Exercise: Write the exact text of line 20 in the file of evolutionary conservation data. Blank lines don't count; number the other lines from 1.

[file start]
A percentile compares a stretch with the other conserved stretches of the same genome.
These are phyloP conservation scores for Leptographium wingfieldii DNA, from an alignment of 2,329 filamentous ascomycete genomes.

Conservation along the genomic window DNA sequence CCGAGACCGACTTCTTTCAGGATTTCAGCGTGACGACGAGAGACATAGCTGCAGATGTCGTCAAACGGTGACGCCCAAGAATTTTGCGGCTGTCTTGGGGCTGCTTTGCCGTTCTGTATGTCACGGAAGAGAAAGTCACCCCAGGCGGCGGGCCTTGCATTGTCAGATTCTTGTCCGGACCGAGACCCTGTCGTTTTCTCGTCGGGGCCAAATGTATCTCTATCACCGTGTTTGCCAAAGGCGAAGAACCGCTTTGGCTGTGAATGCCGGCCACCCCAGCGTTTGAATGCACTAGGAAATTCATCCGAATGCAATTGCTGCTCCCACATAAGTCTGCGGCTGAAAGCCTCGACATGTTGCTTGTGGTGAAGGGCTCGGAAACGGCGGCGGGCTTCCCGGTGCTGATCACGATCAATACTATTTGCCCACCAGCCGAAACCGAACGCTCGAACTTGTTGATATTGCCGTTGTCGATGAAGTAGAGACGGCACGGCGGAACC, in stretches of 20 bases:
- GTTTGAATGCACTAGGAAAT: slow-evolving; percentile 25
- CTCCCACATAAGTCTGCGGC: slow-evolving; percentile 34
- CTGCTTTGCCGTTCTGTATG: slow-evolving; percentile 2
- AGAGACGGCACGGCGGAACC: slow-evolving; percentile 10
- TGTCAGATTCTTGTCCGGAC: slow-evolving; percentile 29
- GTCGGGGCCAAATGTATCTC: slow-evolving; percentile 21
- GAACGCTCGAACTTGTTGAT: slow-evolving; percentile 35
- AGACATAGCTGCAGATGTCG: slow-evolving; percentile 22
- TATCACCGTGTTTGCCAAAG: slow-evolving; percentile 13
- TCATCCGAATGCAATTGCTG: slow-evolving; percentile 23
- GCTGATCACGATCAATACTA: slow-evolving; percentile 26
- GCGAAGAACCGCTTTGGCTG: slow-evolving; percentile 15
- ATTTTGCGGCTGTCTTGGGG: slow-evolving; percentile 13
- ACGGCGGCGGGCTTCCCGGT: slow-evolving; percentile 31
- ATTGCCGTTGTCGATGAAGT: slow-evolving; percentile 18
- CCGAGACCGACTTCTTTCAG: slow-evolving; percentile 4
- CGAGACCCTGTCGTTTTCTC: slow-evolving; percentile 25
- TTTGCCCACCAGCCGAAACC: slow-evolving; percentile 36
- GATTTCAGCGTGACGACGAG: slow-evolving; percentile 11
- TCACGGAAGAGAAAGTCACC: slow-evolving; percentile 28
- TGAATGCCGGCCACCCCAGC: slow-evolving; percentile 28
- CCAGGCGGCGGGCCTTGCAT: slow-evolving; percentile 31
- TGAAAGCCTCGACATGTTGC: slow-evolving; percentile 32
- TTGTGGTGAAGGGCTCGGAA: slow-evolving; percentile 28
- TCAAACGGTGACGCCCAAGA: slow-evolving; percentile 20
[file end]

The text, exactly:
- CGAGACCCTGTCGTTTTCTC: slow-evolving; percentile 25